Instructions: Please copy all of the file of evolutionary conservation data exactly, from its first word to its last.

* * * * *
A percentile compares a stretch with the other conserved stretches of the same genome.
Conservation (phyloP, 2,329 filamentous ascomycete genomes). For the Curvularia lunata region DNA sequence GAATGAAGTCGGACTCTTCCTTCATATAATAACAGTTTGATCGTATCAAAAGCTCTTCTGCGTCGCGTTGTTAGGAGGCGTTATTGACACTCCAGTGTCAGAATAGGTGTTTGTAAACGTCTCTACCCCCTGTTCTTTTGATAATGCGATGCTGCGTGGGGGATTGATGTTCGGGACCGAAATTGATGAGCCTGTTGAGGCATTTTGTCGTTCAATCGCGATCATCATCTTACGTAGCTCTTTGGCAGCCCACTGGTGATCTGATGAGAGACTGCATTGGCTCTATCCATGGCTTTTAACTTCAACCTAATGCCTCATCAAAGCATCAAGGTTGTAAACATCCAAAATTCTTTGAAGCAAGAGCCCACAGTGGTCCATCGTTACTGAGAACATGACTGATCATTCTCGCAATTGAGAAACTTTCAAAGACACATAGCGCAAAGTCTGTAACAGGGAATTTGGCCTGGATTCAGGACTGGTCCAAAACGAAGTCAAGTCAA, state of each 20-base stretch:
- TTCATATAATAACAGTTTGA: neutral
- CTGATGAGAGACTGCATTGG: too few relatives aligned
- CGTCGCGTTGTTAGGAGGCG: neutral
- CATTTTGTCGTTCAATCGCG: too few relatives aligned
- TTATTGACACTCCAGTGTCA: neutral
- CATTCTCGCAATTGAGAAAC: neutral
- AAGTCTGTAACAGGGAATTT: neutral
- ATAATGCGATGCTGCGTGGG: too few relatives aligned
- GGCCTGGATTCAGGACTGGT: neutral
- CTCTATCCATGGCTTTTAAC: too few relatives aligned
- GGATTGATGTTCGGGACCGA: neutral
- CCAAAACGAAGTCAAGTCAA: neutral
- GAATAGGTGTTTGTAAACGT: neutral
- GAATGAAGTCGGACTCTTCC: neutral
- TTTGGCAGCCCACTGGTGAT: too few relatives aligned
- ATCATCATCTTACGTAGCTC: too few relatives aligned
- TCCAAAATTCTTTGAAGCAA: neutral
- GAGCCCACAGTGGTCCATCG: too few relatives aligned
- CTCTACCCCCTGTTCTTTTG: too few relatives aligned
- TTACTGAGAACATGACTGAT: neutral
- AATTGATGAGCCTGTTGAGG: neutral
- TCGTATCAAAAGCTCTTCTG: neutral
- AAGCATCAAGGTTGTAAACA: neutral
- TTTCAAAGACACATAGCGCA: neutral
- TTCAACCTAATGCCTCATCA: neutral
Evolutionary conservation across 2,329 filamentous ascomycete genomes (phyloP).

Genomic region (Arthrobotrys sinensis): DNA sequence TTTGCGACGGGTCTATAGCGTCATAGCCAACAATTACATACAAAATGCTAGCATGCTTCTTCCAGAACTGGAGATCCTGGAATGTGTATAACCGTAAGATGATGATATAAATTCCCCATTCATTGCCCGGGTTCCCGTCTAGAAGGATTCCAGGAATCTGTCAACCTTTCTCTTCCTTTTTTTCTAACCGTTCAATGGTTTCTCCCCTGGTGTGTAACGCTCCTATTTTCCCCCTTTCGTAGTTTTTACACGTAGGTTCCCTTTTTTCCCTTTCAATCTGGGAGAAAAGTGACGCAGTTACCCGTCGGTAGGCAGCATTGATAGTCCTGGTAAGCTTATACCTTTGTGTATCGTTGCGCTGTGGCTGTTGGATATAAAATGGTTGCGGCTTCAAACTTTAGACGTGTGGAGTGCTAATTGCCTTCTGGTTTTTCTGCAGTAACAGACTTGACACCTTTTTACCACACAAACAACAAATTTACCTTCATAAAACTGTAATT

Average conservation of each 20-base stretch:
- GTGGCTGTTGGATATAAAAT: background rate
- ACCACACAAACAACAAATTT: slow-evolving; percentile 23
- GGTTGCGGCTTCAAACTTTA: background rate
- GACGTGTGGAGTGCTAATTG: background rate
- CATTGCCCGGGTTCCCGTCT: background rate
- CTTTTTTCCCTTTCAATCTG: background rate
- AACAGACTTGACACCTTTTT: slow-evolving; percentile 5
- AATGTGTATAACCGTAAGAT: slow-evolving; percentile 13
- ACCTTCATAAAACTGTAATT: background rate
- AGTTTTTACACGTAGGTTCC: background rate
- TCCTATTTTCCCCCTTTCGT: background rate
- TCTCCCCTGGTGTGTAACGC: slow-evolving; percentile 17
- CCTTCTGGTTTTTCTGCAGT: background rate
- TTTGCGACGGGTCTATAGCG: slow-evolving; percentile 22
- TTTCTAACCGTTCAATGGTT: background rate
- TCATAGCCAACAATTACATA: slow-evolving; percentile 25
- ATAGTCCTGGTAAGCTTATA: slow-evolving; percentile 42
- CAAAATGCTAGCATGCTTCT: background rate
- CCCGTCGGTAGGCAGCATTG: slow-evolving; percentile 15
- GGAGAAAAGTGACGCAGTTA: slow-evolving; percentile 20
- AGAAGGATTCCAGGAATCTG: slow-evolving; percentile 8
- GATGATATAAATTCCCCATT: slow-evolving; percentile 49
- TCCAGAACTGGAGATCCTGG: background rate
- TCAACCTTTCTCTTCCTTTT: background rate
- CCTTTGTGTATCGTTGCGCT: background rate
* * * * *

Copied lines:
A percentile compares a stretch with the other conserved stretches of the same genome.
Conservation (phyloP, 2,329 filamentous ascomycete genomes). For the Curvularia lunata region DNA sequence GAATGAAGTCGGACTCTTCCTTCATATAATAACAGTTTGATCGTATCAAAAGCTCTTCTGCGTCGCGTTGTTAGGAGGCGTTATTGACACTCCAGTGTCAGAATAGGTGTTTGTAAACGTCTCTACCCCCTGTTCTTTTGATAATGCGATGCTGCGTGGGGGATTGATGTTCGGGACCGAAATTGATGAGCCTGTTGAGGCATTTTGTCGTTCAATCGCGATCATCATCTTACGTAGCTCTTTGGCAGCCCACTGGTGATCTGATGAGAGACTGCATTGGCTCTATCCATGGCTTTTAACTTCAACCTAATGCCTCATCAAAGCATCAAGGTTGTAAACATCCAAAATTCTTTGAAGCAAGAGCCCACAGTGGTCCATCGTTACTGAGAACATGACTGATCATTCTCGCAATTGAGAAACTTTCAAAGACACATAGCGCAAAGTCTGTAACAGGGAATTTGGCCTGGATTCAGGACTGGTCCAAAACGAAGTCAAGTCAA, state of each 20-base stretch:
- TTCATATAATAACAGTTTGA: neutral
- CTGATGAGAGACTGCATTGG: too few relatives aligned
- CGTCGCGTTGTTAGGAGGCG: neutral
- CATTTTGTCGTTCAATCGCG: too few relatives aligned
- TTATTGACACTCCAGTGTCA: neutral
- CATTCTCGCAATTGAGAAAC: neutral
- AAGTCTGTAACAGGGAATTT: neutral
- ATAATGCGATGCTGCGTGGG: too few relatives aligned
- GGCCTGGATTCAGGACTGGT: neutral
- CTCTATCCATGGCTTTTAAC: too few relatives aligned
- GGATTGATGTTCGGGACCGA: neutral
- CCAAAACGAAGTCAAGTCAA: neutral
- GAATAGGTGTTTGTAAACGT: neutral
- GAATGAAGTCGGACTCTTCC: neutral
- TTTGGCAGCCCACTGGTGAT: too few relatives aligned
- ATCATCATCTTACGTAGCTC: too few relatives aligned
- TCCAAAATTCTTTGAAGCAA: neutral
- GAGCCCACAGTGGTCCATCG: too few relatives aligned
- CTCTACCCCCTGTTCTTTTG: too few relatives aligned
- TTACTGAGAACATGACTGAT: neutral
- AATTGATGAGCCTGTTGAGG: neutral
- TCGTATCAAAAGCTCTTCTG: neutral
- AAGCATCAAGGTTGTAAACA: neutral
- TTTCAAAGACACATAGCGCA: neutral
- TTCAACCTAATGCCTCATCA: neutral
Evolutionary conservation across 2,329 filamentous ascomycete genomes (phyloP).

Genomic region (Arthrobotrys sinensis): DNA sequence TTTGCGACGGGTCTATAGCGTCATAGCCAACAATTACATACAAAATGCTAGCATGCTTCTTCCAGAACTGGAGATCCTGGAATGTGTATAACCGTAAGATGATGATATAAATTCCCCATTCATTGCCCGGGTTCCCGTCTAGAAGGATTCCAGGAATCTGTCAACCTTTCTCTTCCTTTTTTTCTAACCGTTCAATGGTTTCTCCCCTGGTGTGTAACGCTCCTATTTTCCCCCTTTCGTAGTTTTTACACGTAGGTTCCCTTTTTTCCCTTTCAATCTGGGAGAAAAGTGACGCAGTTACCCGTCGGTAGGCAGCATTGATAGTCCTGGTAAGCTTATACCTTTGTGTATCGTTGCGCTGTGGCTGTTGGATATAAAATGGTTGCGGCTTCAAACTTTAGACGTGTGGAGTGCTAATTGCCTTCTGGTTTTTCTGCAGTAACAGACTTGACACCTTTTTACCACACAAACAACAAATTTACCTTCATAAAACTGTAATT

Average conservation of each 20-base stretch:
- GTGGCTGTTGGATATAAAAT: background rate
- ACCACACAAACAACAAATTT: slow-evolving; percentile 23
- GGTTGCGGCTTCAAACTTTA: background rate
- GACGTGTGGAGTGCTAATTG: background rate
- CATTGCCCGGGTTCCCGTCT: background rate
- CTTTTTTCCCTTTCAATCTG: background rate
- AACAGACTTGACACCTTTTT: slow-evolving; percentile 5
- AATGTGTATAACCGTAAGAT: slow-evolving; percentile 13
- ACCTTCATAAAACTGTAATT: background rate
- AGTTTTTACACGTAGGTTCC: background rate
- TCCTATTTTCCCCCTTTCGT: background rate
- TCTCCCCTGGTGTGTAACGC: slow-evolving; percentile 17
- CCTTCTGGTTTTTCTGCAGT: background rate
- TTTGCGACGGGTCTATAGCG: slow-evolving; percentile 22
- TTTCTAACCGTTCAATGGTT: background rate
- TCATAGCCAACAATTACATA: slow-evolving; percentile 25
- ATAGTCCTGGTAAGCTTATA: slow-evolving; percentile 42
- CAAAATGCTAGCATGCTTCT: background rate
- CCCGTCGGTAGGCAGCATTG: slow-evolving; percentile 15
- GGAGAAAAGTGACGCAGTTA: slow-evolving; percentile 20
- AGAAGGATTCCAGGAATCTG: slow-evolving; percentile 8
- GATGATATAAATTCCCCATT: slow-evolving; percentile 49
- TCCAGAACTGGAGATCCTGG: background rate
- TCAACCTTTCTCTTCCTTTT: background rate
- CCTTTGTGTATCGTTGCGCT: background rate